Last summer I spent a considerable portion of my humble hosting paychecks on alcohol at this fine establishment in Cambridge, MA. It helped that the bar was closer to my apartment than the bus stop, mailbox, and laundromat. And what better way to spend a humid Tuesday night in a city that has “nice summers”? It was there that I was, for the first time, truly transformed by a draft list. The beers on their menu took what I already knew about drinking—that it makes the soul richer—and added an element of romance. Or, at least, a nice atmosphere for drinking.
I relished perusing their constantly rotating list and landing on a brew from a company I’d never heard of in a city where I’d never been. Their plentiful taps made it easy and fun to find something new (good luck finding it anywhere else, though), and they were all American craft brews. (And they say the American industrial spirit is dead.) I learned two important lessons from my months of frequent patronage at Lord Hobo:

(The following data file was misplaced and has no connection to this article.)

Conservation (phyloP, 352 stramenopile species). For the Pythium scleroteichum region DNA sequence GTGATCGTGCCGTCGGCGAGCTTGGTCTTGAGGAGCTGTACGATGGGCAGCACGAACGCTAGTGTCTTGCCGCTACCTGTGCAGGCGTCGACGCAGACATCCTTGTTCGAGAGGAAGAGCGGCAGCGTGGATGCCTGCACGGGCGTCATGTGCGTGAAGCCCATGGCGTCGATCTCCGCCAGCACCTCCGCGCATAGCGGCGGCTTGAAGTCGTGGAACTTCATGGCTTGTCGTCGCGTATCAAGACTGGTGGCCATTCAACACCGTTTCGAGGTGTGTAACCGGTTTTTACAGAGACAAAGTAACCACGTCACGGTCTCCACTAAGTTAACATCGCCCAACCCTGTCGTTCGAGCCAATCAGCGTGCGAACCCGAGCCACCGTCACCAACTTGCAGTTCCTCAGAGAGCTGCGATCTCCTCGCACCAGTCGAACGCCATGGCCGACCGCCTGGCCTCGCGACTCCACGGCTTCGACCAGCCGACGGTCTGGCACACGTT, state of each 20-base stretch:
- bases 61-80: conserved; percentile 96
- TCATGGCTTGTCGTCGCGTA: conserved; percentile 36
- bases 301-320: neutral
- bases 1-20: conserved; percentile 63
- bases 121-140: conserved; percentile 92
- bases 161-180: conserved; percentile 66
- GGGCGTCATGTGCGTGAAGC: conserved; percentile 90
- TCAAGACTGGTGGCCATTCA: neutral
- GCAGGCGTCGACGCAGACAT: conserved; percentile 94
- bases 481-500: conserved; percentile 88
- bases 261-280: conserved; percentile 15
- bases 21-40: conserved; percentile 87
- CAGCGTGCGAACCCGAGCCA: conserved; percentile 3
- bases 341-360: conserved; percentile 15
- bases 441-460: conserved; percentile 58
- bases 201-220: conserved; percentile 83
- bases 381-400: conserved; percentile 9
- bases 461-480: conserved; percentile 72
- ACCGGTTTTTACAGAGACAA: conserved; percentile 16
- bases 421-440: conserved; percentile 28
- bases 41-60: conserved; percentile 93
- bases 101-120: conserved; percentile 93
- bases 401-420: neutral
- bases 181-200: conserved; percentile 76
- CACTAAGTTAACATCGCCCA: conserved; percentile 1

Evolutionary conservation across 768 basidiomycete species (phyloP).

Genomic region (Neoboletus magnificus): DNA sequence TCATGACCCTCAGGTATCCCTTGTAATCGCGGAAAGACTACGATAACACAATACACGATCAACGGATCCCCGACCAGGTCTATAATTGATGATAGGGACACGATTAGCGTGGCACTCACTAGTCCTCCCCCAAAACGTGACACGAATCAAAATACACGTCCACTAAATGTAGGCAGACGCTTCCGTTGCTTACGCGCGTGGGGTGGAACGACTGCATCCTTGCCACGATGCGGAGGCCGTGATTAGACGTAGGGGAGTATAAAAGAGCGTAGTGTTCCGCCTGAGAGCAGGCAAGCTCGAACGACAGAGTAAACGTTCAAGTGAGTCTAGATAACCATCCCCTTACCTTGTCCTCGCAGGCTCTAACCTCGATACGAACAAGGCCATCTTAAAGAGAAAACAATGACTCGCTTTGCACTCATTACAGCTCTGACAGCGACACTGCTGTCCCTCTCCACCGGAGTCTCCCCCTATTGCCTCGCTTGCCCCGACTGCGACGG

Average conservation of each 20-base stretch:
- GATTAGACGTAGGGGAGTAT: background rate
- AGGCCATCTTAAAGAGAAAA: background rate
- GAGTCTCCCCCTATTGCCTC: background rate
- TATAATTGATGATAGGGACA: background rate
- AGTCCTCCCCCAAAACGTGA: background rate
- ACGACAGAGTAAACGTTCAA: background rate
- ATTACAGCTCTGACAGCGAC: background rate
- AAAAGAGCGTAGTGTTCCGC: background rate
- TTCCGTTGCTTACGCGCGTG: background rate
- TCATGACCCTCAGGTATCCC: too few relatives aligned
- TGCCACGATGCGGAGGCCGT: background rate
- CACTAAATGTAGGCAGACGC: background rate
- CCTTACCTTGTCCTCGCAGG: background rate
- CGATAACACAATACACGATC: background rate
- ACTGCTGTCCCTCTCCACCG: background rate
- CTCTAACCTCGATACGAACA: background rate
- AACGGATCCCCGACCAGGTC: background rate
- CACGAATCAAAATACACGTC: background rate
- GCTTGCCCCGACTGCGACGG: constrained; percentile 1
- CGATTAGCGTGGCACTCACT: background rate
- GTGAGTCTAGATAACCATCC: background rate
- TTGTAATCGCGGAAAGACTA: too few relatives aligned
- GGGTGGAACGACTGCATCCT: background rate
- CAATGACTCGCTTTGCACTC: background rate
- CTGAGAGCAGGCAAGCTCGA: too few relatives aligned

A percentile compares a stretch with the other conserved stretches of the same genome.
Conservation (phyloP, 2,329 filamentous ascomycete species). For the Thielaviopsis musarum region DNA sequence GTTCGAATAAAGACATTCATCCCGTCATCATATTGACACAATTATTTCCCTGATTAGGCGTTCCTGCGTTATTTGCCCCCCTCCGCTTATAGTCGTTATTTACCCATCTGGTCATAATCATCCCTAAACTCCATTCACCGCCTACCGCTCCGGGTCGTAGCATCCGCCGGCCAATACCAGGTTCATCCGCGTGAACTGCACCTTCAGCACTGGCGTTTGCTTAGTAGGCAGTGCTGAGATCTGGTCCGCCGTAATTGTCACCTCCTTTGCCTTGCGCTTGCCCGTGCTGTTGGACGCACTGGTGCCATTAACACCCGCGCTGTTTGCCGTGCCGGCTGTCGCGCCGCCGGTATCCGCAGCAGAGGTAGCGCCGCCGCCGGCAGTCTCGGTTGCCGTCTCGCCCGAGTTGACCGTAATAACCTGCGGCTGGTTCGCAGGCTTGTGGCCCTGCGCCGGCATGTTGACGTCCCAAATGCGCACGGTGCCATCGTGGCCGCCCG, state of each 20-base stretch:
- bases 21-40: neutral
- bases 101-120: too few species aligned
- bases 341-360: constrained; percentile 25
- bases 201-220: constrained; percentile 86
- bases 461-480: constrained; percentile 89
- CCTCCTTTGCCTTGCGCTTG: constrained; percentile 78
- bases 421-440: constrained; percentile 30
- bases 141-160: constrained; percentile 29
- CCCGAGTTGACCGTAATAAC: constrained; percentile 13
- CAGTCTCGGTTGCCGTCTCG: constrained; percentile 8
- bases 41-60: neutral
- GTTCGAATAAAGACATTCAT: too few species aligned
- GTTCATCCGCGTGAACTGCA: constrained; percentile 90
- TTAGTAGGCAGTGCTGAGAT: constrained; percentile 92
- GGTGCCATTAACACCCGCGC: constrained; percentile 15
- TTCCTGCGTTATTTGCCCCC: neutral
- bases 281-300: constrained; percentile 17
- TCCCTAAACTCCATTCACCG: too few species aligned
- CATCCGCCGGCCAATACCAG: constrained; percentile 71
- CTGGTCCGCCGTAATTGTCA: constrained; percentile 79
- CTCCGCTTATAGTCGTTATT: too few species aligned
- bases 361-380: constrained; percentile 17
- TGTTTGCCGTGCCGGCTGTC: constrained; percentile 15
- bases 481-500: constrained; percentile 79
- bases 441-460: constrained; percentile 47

#1: IPAs are the reason we were given taste buds.
#2: If a beer arrives at your table in a tulip glass (see below), it’s going to mess you up.
I also realized that I can never know everything there is to know about beer, which is part of why I like it so much. But because I like to make life more challenging than it already is, I decided I need to test myself in a different way—a more geographically-oriented project rather than purely a collection of knowledge.
I want to drink to a beer (or two) from every state in America.
I couldn’t begin to sift through the hazy recollections of all the beers I’ve consumed in my life, let alone their originating state, so I’m going to start fresh. Beginning now, I will be tracking what and from where I drink, making an effort to try as many new (for me) and unheard of beers as I can. It’s a tough job, but someone has to do it.